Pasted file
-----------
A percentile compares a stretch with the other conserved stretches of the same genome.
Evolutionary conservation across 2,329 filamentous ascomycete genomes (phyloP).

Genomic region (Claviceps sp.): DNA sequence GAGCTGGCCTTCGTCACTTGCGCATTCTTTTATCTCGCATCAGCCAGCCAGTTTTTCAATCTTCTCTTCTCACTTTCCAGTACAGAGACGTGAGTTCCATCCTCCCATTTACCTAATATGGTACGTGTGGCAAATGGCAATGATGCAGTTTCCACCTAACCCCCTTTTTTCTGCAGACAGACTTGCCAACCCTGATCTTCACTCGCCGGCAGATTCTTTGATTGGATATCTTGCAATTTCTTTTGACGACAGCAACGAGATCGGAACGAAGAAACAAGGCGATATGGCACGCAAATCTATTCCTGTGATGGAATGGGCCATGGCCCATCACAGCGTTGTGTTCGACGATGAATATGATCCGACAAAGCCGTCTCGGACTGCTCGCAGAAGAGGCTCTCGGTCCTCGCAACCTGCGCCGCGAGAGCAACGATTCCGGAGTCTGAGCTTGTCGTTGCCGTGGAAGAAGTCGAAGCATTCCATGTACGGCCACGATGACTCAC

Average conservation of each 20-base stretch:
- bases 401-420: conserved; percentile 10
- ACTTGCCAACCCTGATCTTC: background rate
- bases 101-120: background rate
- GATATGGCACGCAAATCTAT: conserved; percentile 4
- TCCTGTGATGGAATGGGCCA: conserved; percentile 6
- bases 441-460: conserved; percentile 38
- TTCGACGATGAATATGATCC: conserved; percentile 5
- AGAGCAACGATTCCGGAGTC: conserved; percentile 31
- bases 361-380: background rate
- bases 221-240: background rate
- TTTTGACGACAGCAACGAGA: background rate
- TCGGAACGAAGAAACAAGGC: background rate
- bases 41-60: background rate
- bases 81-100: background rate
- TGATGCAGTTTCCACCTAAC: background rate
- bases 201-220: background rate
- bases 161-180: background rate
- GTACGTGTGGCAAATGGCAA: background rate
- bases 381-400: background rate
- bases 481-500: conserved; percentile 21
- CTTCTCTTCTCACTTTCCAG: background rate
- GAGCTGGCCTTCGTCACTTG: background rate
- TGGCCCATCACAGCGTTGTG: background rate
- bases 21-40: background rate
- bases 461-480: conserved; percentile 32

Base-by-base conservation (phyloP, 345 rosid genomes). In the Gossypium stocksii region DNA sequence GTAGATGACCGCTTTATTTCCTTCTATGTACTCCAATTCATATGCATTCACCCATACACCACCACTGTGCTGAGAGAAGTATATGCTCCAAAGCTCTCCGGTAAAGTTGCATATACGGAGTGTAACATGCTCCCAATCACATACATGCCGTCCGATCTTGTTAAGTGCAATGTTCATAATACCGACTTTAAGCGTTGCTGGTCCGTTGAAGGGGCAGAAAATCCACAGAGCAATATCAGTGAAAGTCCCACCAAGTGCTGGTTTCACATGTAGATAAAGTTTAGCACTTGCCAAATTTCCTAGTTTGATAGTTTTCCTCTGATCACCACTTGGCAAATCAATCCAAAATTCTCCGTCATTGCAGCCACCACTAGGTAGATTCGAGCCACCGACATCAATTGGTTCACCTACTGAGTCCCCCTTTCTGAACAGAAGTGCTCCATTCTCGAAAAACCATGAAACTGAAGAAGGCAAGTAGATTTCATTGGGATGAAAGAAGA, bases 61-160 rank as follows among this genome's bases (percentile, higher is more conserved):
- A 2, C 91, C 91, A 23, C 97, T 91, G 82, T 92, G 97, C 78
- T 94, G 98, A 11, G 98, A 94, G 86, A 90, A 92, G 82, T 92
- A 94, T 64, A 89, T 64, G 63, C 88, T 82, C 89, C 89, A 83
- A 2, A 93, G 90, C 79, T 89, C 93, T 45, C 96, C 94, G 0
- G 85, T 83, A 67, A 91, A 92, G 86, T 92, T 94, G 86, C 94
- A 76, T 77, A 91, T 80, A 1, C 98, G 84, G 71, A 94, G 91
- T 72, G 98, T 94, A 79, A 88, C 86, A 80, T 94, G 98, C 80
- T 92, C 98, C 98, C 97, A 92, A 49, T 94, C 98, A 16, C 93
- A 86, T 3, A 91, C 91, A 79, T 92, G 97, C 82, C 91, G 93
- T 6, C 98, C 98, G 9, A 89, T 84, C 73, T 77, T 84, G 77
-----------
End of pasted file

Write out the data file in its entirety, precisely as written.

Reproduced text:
A percentile compares a stretch with the other conserved stretches of the same genome.
Evolutionary conservation across 2,329 filamentous ascomycete genomes (phyloP).

Genomic region (Claviceps sp.): DNA sequence GAGCTGGCCTTCGTCACTTGCGCATTCTTTTATCTCGCATCAGCCAGCCAGTTTTTCAATCTTCTCTTCTCACTTTCCAGTACAGAGACGTGAGTTCCATCCTCCCATTTACCTAATATGGTACGTGTGGCAAATGGCAATGATGCAGTTTCCACCTAACCCCCTTTTTTCTGCAGACAGACTTGCCAACCCTGATCTTCACTCGCCGGCAGATTCTTTGATTGGATATCTTGCAATTTCTTTTGACGACAGCAACGAGATCGGAACGAAGAAACAAGGCGATATGGCACGCAAATCTATTCCTGTGATGGAATGGGCCATGGCCCATCACAGCGTTGTGTTCGACGATGAATATGATCCGACAAAGCCGTCTCGGACTGCTCGCAGAAGAGGCTCTCGGTCCTCGCAACCTGCGCCGCGAGAGCAACGATTCCGGAGTCTGAGCTTGTCGTTGCCGTGGAAGAAGTCGAAGCATTCCATGTACGGCCACGATGACTCAC

Average conservation of each 20-base stretch:
- bases 401-420: conserved; percentile 10
- ACTTGCCAACCCTGATCTTC: background rate
- bases 101-120: background rate
- GATATGGCACGCAAATCTAT: conserved; percentile 4
- TCCTGTGATGGAATGGGCCA: conserved; percentile 6
- bases 441-460: conserved; percentile 38
- TTCGACGATGAATATGATCC: conserved; percentile 5
- AGAGCAACGATTCCGGAGTC: conserved; percentile 31
- bases 361-380: background rate
- bases 221-240: background rate
- TTTTGACGACAGCAACGAGA: background rate
- TCGGAACGAAGAAACAAGGC: background rate
- bases 41-60: background rate
- bases 81-100: background rate
- TGATGCAGTTTCCACCTAAC: background rate
- bases 201-220: background rate
- bases 161-180: background rate
- GTACGTGTGGCAAATGGCAA: background rate
- bases 381-400: background rate
- bases 481-500: conserved; percentile 21
- CTTCTCTTCTCACTTTCCAG: background rate
- GAGCTGGCCTTCGTCACTTG: background rate
- TGGCCCATCACAGCGTTGTG: background rate
- bases 21-40: background rate
- bases 461-480: conserved; percentile 32

Base-by-base conservation (phyloP, 345 rosid genomes). In the Gossypium stocksii region DNA sequence GTAGATGACCGCTTTATTTCCTTCTATGTACTCCAATTCATATGCATTCACCCATACACCACCACTGTGCTGAGAGAAGTATATGCTCCAAAGCTCTCCGGTAAAGTTGCATATACGGAGTGTAACATGCTCCCAATCACATACATGCCGTCCGATCTTGTTAAGTGCAATGTTCATAATACCGACTTTAAGCGTTGCTGGTCCGTTGAAGGGGCAGAAAATCCACAGAGCAATATCAGTGAAAGTCCCACCAAGTGCTGGTTTCACATGTAGATAAAGTTTAGCACTTGCCAAATTTCCTAGTTTGATAGTTTTCCTCTGATCACCACTTGGCAAATCAATCCAAAATTCTCCGTCATTGCAGCCACCACTAGGTAGATTCGAGCCACCGACATCAATTGGTTCACCTACTGAGTCCCCCTTTCTGAACAGAAGTGCTCCATTCTCGAAAAACCATGAAACTGAAGAAGGCAAGTAGATTTCATTGGGATGAAAGAAGA, bases 61-160 rank as follows among this genome's bases (percentile, higher is more conserved):
- A 2, C 91, C 91, A 23, C 97, T 91, G 82, T 92, G 97, C 78
- T 94, G 98, A 11, G 98, A 94, G 86, A 90, A 92, G 82, T 92
- A 94, T 64, A 89, T 64, G 63, C 88, T 82, C 89, C 89, A 83
- A 2, A 93, G 90, C 79, T 89, C 93, T 45, C 96, C 94, G 0
- G 85, T 83, A 67, A 91, A 92, G 86, T 92, T 94, G 86, C 94
- A 76, T 77, A 91, T 80, A 1, C 98, G 84, G 71, A 94, G 91
- T 72, G 98, T 94, A 79, A 88, C 86, A 80, T 94, G 98, C 80
- T 92, C 98, C 98, C 97, A 92, A 49, T 94, C 98, A 16, C 93
- A 86, T 3, A 91, C 91, A 79, T 92, G 97, C 82, C 91, G 93
- T 6, C 98, C 98, G 9, A 89, T 84, C 73, T 77, T 84, G 77